Over the summer, I will complete the transcription of all my interview recordings with a contingency plan in place in case I need to follow-up with some interviewees to clarify any aspects of their accounts. At the same time, I am continuing to monitor relevant industry news updates, blogs, the organisations’ websites as well as social media for additional publicly available documents that may feed into, enrich or challenge my interview data.

Once I have completed these stages, I will finally leave the field behind and delve into the maze of coding and data analysis….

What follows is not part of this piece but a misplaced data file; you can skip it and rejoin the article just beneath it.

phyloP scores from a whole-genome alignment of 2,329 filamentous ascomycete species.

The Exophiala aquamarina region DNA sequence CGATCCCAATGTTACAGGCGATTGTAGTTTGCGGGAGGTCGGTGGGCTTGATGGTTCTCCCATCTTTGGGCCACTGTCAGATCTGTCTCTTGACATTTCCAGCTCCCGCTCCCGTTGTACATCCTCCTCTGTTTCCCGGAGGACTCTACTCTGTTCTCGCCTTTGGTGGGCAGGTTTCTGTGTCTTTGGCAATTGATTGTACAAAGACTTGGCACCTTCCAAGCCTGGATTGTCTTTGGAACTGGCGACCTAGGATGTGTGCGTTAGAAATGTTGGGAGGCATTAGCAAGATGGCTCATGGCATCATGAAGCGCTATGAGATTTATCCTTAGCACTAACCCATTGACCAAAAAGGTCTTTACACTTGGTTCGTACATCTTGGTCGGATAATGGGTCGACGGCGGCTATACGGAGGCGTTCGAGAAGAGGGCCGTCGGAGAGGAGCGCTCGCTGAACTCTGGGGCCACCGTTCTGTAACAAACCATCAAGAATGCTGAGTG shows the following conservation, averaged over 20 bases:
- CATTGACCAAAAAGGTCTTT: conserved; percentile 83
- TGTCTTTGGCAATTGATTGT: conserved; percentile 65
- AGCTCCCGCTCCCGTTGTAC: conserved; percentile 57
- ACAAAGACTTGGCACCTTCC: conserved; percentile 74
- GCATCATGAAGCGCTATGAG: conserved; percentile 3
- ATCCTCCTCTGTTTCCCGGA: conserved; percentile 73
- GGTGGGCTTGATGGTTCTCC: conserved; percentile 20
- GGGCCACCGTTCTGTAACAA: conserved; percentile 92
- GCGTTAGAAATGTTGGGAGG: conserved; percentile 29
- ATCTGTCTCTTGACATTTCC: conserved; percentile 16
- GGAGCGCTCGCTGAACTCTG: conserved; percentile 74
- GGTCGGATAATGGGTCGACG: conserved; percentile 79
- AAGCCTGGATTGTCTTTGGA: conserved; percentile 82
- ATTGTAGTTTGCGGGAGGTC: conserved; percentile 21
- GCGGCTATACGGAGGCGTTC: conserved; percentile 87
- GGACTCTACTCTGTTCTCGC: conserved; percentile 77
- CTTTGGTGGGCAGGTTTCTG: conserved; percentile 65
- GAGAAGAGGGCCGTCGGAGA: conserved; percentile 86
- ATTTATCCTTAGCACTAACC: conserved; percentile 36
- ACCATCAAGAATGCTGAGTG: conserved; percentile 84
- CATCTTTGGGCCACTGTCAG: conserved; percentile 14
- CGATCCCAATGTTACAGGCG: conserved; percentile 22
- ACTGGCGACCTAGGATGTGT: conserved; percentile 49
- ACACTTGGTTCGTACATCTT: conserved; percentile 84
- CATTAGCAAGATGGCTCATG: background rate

It is time... to take on the data! Image available by magnifulouschicken under CC BY-NC-ND 3.0

It is time…
to take on the data!
Image available by magnifulouschicken under CC BY-NC-ND 3.0

Do check back on the Copyright and Creators Blog as I will be offering updates and more substantive glimpses into some of my thematic findings as my work progresses. I will also dedicate a post on the lessons learned from the field which will almost certainly have a sequel looking at the lessons learned from data analysis.

A Problem With Parody?

The explosion of content over recent years has given rise to plentiful parodies in formats ranging from videos to games and beyond. The creators of the originals, however, can find these to be unflattering or, in some cases, even outright offensive. The law can be invoked in such circumstances by angry creators, but are the parodies really that problematic?